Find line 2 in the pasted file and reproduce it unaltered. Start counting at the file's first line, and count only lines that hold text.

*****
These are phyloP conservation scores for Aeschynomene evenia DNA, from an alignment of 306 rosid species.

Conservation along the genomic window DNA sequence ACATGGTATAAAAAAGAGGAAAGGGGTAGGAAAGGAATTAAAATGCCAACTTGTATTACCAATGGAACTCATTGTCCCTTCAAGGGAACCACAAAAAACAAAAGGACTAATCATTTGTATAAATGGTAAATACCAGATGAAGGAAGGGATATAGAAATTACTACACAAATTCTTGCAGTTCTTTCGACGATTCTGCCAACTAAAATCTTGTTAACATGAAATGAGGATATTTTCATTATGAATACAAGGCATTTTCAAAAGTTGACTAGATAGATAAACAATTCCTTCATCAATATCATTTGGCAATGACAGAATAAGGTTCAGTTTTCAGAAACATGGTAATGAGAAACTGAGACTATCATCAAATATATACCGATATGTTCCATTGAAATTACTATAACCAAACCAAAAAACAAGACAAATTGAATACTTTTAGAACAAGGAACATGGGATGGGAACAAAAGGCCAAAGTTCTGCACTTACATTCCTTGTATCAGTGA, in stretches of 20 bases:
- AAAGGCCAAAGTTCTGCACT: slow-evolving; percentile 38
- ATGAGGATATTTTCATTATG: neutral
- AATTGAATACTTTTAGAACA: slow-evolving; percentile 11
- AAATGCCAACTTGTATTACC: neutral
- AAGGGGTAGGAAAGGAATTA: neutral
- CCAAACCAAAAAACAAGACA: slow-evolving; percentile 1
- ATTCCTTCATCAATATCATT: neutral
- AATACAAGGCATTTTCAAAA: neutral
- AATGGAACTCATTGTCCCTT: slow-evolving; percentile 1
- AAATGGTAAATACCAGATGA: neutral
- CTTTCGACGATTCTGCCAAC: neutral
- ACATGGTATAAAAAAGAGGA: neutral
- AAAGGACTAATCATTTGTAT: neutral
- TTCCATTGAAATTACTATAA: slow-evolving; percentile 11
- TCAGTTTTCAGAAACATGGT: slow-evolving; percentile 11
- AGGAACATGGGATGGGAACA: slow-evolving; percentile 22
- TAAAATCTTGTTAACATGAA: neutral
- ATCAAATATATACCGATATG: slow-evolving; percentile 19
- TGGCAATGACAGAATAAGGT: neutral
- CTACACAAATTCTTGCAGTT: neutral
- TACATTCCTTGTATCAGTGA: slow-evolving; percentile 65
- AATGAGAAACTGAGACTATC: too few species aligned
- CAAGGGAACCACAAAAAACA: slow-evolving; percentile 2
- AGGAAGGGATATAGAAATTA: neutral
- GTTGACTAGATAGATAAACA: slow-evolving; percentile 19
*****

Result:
Conservation along the genomic window DNA sequence ACATGGTATAAAAAAGAGGAAAGGGGTAGGAAAGGAATTAAAATGCCAACTTGTATTACCAATGGAACTCATTGTCCCTTCAAGGGAACCACAAAAAACAAAAGGACTAATCATTTGTATAAATGGTAAATACCAGATGAAGGAAGGGATATAGAAATTACTACACAAATTCTTGCAGTTCTTTCGACGATTCTGCCAACTAAAATCTTGTTAACATGAAATGAGGATATTTTCATTATGAATACAAGGCATTTTCAAAAGTTGACTAGATAGATAAACAATTCCTTCATCAATATCATTTGGCAATGACAGAATAAGGTTCAGTTTTCAGAAACATGGTAATGAGAAACTGAGACTATCATCAAATATATACCGATATGTTCCATTGAAATTACTATAACCAAACCAAAAAACAAGACAAATTGAATACTTTTAGAACAAGGAACATGGGATGGGAACAAAAGGCCAAAGTTCTGCACTTACATTCCTTGTATCAGTGA, in stretches of 20 bases: